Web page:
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Just another week in Brooklyn.....home of

Illustration for article titled Brooklyn being Brooklyn

gentrification (an excellent read and not a hateread, btw)

Here's a sample

In the 2000s, Brooklyn changed rapidly and dramatically. The Bloomberg administration rezoned the borough from top to bottom, giving taxpayer subsidies to developers so they could fill it with luxury towers and turn tenements into condominiums. Rents skyrocketed, pushing out long-time residents. Many white people moved in to neighborhoods that had been predominantly black for decades and more. Fort Greene boasted a thriving African-American community as early as the 1840s, and by 1870 the neighborhood was home to more than half of Brooklyn's black population. By 2000, 93% of Fort Greene was made up of people of color. That soon changed—and fast. A researcher from the Thomas B. Fordham Institute showed a huge influx of whites flooding into zip codes 11205 and 11206, which cover sections of Fort Greene, Clinton Hill, Bed-Stuy, and Williamsburg. Between the years 2000 and 2010, the white share of those areas increased by nearly 30%, qualifying them as some of the "fastest-gentrifying neighborhoods in the United States."

Many of those incoming whites, members of the middle and affluent classes, often celebrated their "discovery" of a "new" neighborhood in blogs and newspapers. Once moved in, some immediately started complaining about the people who had been there before them, regardless of race, but not regardless of class. In another example of the widespread trend, in Carroll Gardens the newcomers complained to the city about the smell of roasting coffee at D'Amico's, an Italian-American café that had been fragrantly roasting beans since 1948. Thanks to the complaints, the D'Amico family came under investigation by the city's DEP and, with the threat of closure, were forced to spend money on upgrades to their antique machinery. Said one local to Gothamist about the changing neighborhood demographic, "Saturday afternoon on Court Street now looks like a J. Crew runway. With strollers," a statement that conjures up an image of white privilege, affluence, and leisure, similar to Spike Lee's description of Fort Greene Park, "It's like the motherfuckin' Westminster Dog Show."


the $10 latte

a Scandinavian-inspired coffee bar, debuted in Greenpoint two weeks ago, attracting widespread internet derision for daring to price their "lakkris latte" at a hefty $7. That deluge of derision was only dwarfed by the number of customers who lined up to try it. In just a few days Budin reported that they were running out of imported ingredients for the popular drink and upped the price to $10.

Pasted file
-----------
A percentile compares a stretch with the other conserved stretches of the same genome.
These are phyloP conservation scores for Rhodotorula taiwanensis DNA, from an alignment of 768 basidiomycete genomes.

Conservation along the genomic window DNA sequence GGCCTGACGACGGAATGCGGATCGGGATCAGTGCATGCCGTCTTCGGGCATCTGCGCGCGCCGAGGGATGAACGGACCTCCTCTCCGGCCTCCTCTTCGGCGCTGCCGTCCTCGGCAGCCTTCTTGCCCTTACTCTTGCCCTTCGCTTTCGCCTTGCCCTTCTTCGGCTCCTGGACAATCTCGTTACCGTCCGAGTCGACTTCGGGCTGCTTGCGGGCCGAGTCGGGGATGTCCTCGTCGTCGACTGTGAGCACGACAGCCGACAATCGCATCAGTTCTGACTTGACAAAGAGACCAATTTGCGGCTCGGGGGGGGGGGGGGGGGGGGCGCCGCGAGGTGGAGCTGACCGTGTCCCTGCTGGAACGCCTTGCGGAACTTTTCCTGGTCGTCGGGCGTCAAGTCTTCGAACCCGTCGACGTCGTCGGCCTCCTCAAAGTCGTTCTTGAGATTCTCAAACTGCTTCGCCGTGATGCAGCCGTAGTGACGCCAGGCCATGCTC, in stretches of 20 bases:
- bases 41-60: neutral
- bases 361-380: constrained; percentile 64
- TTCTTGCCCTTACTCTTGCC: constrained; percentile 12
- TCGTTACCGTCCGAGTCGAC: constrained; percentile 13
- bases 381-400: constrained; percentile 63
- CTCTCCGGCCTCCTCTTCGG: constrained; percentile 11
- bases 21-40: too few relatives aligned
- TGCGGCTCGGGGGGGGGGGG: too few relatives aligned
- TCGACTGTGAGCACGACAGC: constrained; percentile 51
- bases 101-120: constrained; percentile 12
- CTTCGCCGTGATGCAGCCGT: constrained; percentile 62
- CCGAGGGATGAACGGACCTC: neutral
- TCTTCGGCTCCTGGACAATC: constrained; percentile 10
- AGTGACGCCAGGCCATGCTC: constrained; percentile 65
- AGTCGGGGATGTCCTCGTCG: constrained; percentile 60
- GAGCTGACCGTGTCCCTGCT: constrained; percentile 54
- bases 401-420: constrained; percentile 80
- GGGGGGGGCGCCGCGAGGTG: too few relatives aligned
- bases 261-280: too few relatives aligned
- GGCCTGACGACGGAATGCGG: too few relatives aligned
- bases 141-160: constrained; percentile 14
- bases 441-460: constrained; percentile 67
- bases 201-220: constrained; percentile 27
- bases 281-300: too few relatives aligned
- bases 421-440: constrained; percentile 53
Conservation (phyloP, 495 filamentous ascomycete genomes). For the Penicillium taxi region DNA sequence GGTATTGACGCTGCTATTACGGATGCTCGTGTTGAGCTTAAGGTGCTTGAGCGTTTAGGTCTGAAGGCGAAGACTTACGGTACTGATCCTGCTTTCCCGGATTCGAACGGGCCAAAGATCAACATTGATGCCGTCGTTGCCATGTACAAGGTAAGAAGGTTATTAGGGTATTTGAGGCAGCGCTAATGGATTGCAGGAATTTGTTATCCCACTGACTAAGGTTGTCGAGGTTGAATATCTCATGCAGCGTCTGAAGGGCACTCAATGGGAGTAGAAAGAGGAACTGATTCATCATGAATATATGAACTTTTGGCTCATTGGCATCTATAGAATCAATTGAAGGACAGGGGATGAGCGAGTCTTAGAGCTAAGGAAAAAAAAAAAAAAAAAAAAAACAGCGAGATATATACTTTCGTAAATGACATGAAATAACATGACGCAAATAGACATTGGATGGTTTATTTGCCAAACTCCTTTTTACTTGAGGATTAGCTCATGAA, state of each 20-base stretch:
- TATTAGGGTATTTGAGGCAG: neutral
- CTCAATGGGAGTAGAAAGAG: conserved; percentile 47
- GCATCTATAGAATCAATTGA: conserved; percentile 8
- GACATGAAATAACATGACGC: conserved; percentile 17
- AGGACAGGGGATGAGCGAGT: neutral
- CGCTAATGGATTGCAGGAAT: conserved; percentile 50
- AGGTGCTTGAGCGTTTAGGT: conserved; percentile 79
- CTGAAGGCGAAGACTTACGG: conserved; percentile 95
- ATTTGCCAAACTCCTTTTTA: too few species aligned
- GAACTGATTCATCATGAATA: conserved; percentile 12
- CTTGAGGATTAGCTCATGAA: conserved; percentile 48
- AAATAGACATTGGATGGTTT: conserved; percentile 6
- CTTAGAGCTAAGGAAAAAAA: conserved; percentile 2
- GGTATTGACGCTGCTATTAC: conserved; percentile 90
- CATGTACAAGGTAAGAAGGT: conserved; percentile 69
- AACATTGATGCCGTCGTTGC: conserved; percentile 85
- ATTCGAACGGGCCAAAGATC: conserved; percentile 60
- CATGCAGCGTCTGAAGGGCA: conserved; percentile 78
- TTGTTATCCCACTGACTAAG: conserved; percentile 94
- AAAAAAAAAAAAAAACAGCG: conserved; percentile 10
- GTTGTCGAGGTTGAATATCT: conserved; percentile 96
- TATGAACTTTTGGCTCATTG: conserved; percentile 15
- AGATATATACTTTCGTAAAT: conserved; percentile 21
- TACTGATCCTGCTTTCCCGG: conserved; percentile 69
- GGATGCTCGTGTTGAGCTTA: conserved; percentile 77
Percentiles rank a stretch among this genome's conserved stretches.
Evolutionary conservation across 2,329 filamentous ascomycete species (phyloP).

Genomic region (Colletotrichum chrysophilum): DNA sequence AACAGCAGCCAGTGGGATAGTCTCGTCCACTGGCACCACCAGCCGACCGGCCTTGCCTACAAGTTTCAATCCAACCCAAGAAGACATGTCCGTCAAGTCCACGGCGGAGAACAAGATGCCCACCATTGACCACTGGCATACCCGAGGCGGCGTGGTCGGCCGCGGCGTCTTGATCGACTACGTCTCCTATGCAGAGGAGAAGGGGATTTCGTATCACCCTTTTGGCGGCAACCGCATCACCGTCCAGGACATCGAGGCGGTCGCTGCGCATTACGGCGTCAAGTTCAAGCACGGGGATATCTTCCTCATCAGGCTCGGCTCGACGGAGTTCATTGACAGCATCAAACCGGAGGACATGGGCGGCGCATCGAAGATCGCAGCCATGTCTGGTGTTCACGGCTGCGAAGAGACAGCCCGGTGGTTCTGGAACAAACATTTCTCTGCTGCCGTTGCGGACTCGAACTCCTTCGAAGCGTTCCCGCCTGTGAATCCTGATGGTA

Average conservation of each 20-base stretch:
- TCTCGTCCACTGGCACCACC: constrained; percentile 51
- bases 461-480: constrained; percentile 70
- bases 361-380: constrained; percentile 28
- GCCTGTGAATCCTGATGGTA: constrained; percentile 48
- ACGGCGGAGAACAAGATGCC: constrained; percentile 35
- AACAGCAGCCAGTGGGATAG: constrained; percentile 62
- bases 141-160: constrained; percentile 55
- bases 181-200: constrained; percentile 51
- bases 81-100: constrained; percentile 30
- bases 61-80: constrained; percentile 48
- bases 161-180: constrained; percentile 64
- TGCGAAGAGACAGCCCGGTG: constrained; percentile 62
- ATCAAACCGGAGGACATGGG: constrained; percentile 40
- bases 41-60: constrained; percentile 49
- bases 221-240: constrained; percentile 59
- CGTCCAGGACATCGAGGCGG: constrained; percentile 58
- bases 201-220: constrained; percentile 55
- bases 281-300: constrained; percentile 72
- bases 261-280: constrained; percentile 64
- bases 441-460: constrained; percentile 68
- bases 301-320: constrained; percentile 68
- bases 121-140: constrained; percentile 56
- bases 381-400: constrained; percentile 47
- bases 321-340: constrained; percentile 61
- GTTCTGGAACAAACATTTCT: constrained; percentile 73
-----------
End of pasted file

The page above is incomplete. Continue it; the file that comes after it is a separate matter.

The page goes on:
guys living in the Williamsburg Hamster Wheel

Ward Shelley and Alex Schweder moved into an old boiler room in Williamsburg on Friday night, where they'll be staying through March 9th. It would be the world's most boring story, were it not for the fact that their home for the next eight days and nights is a gigantic, three-story hamster wheel. It's part performance art, part installation/sculpture, all Brooklyn-circa-2014.

Here are some facts:

  • Shelley lives on the exterior of the wheel (so, basically, at the top, some 30 feet off the floor), and Schweder on the interior, because he's afraid of heights.
  • Everything Shelley and Schweder need, furniture-wise, is fastened to the wheel: bed, desk, kitchen-bathroom combo, comfy chair, lamps, dresser. It looks like everything's from IKEA.

Brooklyn Communal Cool: the Brand

On a recent Tuesday evening, Dickerman Cade Sadler III was in the kitchen making tacos for his roommates, sautéing beef in a frying pan and setting aside a bowl of rice and beans for the vegetarians. In the living room-cum-recording studio, Denitia Odigie was sitting at the drum kit tapping out a beat, her back to the wall papered with old-fashioned damask, while a man who calls himself Sene (his real name is Brian Marc) set up a mike under the glass and bronze chandelier.....

A collective that some might consider a commune, eight roommates, most of them musicians and artists, share meals and expenses, use a Google doc to keep track of their chores, and pitch in to shop for groceries and stock the bathrooms. In addition to the core members, there is a vast network of friends and former residents — a total of 35 people have lived at the Clubhouse since it was established five years ago — who crash on the couches, often for indefinite periods. There's a waiting list for residency, and the application, as it were, includes having to "vibe out" with current members, including the house's founder and de facto president, Andrew Thomas Reid, 29.

An expression of today's entrepreneurial age, the Clubhouse is closely aligned with a new media company called BKLYN1834, which is dedicated to selling the borough's image beyond its borders.


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